Understanding How the FMCSA Extension Will Affect You

August 6, 2020 Truck Accident Blog

What You Need to Know About the New FMCSA Extension

The trucking industry is responsible for hauling over 70 percent of all freight in the United States, and it has the important task of transporting food, medication and other essential items during the pandemic. The Federal Motor Carrier Safety Administration (FMCSA) has recently decided to release an FMCSA emergency declaration extension that loosened trucking regulations. This may have drastic consequences for all the motorists on the road.

The FMCSA Extends the Emergency Declaration Relaxing Trucking Regulations

Back in March of 2020, the FMCSA first issued a National Emergency Declaration. It mandated that all motor carriers and drivers involved in COVID-19 relief efforts no longer had to follow Parts 390 through 399 of the Federal Motor Carrier Safety Regulations. Essentially, this meant that truckers who were transporting essential items no longer had to follow the rules about how many hours they could drive at a time.

With COVID rates soaring exponentially, the FMCSA has decided that now is the time to go ahead and expand this exemption. On July 13, the organization declared that the initial exemption was now valid through August 14, 2020. This means that the trucking industry will not go back to its normal hours of service (HOS) for at least another month.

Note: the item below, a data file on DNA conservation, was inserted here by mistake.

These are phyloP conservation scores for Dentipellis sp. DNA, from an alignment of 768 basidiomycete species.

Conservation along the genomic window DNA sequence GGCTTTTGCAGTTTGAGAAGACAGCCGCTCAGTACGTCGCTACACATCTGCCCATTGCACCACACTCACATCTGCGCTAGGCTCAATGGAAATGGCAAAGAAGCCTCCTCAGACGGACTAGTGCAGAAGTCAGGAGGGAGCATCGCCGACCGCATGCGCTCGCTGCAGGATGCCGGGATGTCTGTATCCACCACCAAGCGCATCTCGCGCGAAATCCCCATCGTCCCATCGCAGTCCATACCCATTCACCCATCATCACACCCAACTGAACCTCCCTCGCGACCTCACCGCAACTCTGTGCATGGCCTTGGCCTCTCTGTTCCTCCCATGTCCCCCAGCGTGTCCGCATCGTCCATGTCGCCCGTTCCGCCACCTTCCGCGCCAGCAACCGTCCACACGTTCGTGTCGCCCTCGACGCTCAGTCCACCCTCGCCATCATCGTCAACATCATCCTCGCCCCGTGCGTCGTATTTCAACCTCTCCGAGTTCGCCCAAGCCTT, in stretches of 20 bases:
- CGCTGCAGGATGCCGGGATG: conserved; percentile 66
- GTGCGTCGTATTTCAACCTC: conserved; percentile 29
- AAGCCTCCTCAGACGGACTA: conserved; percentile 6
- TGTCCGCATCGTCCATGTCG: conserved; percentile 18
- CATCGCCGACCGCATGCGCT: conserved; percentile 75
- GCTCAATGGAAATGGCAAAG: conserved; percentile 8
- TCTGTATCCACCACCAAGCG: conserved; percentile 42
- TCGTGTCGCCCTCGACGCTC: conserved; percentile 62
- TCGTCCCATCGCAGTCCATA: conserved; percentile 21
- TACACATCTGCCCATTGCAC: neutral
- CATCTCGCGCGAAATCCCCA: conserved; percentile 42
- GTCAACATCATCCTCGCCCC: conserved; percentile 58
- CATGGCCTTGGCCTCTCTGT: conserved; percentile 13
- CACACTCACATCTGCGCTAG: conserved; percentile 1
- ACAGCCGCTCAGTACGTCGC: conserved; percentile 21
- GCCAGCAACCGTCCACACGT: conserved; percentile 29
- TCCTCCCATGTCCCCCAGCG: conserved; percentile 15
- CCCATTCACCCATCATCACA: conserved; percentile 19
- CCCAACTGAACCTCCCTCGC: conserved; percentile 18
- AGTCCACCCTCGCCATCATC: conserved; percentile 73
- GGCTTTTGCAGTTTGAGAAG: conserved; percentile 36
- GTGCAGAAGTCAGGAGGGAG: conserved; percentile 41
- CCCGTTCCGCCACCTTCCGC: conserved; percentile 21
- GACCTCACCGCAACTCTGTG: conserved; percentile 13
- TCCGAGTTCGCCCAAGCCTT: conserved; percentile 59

The emergency COVID trucking declaration does not mean that all truckers are now working 24/7. However, it does change the way the trucking industry handles scheduling and trip planning. Both truckers and other motorists need to be aware of what this exemption really means, so they can make sure they are staying safe.

Only Certain Truckers Qualify for the FMCSA Exemption

Keep in mind that these exemptions do not apply to everyone. According to the language of the declaration, only those “providing direct assistance in support of relief efforts related to the COVID-19 outbreaks” are permitted to ignore regulations. The FMCSA further clarifies that this means a driver who is carrying essential supplies, including but not limited to:

  • Food
  • Fuel
  • Supplies needed for housing
  • Masks and gloves
  • Household and medical waste
  • Hand sanitizer, soap and disinfectants
  • Medical or COVID-19 testing supplies
  • Essential paper products
  • Raw materials used to manufacturer any of the above